Video On Demand

The Humanitarian Crisis in Ukraine

March 24, 2022 • 10:00 – 11:00 am EDT

Please join the CSIS Humanitarian Agenda on 24 March 2022 from 10:00 am to 11:00 am EST for a discussion on the unfolding humanitarian crisis in Ukraine.

Almost one month into Russia’s invasion of Ukraine, the conflict has created the fastest-growing humanitarian crisis since World War II. The UN estimates at least 6.5 million individuals have been internally displaced, 3.5 million have fled to neighboring countries, and over 12 million are stranded and unable to leave as a direct result of the invasion. Access and security constraints are preventing aid agencies and humanitarian organizations from reaching the most vulnerable. Hundreds of thousands of people are trapped without adequate food, water, electricity, or heat in temperatures 18 to 22 degrees below normal. The recent attack on a theater in Mariupol, as part of Russia's ongoing siege, is indicative of a pattern of attacking non-military locations—including hospitals, residential areas, and schools—and targeting civilians, both serious violations of international humanitarian law.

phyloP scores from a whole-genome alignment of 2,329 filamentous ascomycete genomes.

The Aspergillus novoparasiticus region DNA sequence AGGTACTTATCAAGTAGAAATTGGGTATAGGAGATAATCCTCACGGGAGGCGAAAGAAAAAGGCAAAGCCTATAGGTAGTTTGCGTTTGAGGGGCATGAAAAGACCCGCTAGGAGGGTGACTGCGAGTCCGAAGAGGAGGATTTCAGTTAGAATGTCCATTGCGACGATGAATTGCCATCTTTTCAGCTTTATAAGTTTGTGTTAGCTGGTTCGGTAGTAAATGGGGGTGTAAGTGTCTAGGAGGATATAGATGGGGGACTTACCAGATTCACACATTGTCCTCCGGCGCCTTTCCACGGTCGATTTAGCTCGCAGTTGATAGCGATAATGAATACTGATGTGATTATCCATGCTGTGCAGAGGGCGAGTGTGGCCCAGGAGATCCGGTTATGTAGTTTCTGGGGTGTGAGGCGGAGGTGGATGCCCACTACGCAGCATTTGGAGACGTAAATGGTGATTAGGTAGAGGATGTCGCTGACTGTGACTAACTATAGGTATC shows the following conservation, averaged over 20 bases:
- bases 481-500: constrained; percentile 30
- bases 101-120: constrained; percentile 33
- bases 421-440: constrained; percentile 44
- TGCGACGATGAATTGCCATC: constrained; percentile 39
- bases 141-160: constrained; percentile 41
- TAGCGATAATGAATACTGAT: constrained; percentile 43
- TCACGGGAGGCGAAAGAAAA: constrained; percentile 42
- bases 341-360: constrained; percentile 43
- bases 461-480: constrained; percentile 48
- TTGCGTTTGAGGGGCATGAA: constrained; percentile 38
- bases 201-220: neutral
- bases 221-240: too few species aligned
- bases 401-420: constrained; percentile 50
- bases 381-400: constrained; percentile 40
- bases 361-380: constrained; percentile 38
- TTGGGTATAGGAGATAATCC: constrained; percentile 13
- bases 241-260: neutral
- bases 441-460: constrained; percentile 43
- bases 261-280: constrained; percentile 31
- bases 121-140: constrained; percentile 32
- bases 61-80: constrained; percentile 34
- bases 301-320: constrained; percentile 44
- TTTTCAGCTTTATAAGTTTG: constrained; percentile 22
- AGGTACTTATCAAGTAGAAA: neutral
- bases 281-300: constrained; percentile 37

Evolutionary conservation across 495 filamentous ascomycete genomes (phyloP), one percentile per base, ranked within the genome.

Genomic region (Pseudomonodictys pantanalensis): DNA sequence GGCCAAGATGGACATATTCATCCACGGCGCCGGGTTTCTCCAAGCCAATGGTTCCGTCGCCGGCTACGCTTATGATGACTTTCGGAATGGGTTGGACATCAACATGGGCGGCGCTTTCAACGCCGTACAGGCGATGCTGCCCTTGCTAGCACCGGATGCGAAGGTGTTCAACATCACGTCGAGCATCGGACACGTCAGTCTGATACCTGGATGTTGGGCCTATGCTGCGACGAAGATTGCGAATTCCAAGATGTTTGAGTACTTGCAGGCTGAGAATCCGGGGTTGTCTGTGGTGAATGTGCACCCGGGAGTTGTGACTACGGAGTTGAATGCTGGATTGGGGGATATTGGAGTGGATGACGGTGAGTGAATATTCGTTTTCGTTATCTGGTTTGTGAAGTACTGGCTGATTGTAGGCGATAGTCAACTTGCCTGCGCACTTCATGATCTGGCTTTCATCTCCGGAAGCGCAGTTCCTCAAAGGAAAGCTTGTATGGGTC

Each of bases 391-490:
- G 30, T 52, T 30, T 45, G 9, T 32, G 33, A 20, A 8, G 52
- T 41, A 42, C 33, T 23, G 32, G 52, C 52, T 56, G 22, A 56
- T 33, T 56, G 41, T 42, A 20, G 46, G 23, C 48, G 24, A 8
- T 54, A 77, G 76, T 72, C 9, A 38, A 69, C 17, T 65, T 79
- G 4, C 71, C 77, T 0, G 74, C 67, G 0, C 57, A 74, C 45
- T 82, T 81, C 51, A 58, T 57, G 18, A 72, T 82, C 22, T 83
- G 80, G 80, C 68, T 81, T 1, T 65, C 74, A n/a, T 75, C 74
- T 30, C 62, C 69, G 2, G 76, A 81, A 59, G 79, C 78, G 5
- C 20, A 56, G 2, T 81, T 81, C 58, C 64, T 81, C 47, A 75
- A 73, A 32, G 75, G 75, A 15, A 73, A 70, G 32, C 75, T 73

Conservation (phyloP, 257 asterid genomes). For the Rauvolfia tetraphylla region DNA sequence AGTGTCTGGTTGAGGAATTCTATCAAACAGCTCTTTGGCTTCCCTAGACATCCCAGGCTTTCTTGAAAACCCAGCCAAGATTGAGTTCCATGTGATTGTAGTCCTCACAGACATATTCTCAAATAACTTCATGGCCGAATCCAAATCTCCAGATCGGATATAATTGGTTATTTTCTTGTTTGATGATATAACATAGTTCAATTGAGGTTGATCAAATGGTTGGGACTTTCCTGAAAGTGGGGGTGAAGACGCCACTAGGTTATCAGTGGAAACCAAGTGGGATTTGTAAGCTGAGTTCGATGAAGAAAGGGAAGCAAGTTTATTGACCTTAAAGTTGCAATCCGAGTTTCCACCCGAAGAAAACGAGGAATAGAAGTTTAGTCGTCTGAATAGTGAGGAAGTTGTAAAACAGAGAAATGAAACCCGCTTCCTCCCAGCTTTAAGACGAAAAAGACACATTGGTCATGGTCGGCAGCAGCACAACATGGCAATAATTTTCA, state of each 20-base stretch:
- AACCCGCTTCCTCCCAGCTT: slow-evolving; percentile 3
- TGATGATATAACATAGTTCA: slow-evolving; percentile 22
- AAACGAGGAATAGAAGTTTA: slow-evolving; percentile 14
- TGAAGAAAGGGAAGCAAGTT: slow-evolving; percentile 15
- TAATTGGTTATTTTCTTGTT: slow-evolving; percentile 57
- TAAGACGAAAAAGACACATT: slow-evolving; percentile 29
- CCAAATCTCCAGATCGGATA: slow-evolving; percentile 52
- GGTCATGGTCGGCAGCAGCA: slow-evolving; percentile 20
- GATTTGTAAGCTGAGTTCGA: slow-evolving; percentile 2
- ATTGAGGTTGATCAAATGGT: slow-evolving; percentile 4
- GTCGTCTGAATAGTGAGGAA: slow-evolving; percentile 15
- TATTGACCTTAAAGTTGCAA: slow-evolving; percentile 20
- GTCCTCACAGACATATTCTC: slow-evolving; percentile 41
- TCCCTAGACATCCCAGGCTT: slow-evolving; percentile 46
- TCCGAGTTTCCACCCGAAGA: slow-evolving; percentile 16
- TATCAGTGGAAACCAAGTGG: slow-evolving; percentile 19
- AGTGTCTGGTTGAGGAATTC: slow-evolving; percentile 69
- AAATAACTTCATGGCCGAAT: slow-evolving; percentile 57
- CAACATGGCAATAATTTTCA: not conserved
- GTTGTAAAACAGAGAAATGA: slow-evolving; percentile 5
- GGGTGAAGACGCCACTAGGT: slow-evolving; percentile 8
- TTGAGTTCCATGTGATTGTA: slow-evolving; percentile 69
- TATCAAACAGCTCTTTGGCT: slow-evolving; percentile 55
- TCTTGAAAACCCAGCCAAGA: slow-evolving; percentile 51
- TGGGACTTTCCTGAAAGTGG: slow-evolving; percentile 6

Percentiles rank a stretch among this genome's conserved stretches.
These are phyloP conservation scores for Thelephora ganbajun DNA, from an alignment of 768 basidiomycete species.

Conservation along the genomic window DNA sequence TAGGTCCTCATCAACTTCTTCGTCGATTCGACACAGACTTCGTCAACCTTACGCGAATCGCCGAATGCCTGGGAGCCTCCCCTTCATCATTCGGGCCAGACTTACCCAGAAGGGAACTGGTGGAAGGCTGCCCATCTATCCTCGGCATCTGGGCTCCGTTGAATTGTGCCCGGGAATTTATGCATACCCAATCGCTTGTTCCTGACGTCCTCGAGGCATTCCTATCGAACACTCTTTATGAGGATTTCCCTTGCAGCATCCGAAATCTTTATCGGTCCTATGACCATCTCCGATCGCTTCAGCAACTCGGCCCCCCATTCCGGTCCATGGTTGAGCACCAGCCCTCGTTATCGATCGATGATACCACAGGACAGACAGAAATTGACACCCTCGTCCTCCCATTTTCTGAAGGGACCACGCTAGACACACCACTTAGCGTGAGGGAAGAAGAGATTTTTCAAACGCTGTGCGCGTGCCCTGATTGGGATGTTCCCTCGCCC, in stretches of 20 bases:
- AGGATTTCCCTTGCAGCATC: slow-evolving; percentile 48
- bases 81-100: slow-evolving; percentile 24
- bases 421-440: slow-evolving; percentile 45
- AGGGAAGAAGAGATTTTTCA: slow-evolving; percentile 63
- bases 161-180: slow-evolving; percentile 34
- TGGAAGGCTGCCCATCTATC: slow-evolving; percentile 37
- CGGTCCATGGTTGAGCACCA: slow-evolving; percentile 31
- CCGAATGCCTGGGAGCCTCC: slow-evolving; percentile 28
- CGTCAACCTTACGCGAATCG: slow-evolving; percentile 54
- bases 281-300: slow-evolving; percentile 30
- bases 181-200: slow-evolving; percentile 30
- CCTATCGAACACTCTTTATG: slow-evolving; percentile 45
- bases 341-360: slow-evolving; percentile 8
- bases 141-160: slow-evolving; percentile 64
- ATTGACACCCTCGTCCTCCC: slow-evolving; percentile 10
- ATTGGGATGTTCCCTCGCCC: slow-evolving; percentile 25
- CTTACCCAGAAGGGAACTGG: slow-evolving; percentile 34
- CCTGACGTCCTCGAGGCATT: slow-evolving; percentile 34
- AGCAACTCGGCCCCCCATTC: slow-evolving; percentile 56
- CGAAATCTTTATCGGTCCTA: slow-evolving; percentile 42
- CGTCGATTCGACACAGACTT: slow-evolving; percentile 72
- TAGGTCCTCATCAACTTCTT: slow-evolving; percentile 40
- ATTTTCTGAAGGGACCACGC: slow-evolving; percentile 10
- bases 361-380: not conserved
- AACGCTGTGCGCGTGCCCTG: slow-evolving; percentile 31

This discussion, featuring Charli Carpenter (University of Massachusetts Amherst), Alex Mahoney (USAID), Maggie Fleming (InterAction), and Lauren Pucci (HIAS) will examine the toll of Russia’s invasion on civilians and civilian infrastructure, the response of the international community thus far, the need for greater humanitarian access, and the role donors, NGOs, and other stakeholders can play in mitigating the humanitarian situation. 


This event is made possible through the generous support of USAID.

Jacob Kurtzer
Senior Associate (Non-Resident), Humanitarian Agenda
Director of Human Security Lab, Professor of Political Science, Department of Political Science and Legal Studies, University of Massachusetts-Amherst
Acting Office Director for MENAE, Bureau for Humanitarian Assistance, United States Agency for International Development
Senior Director, Emergency and Humanitarian Programs, HIAS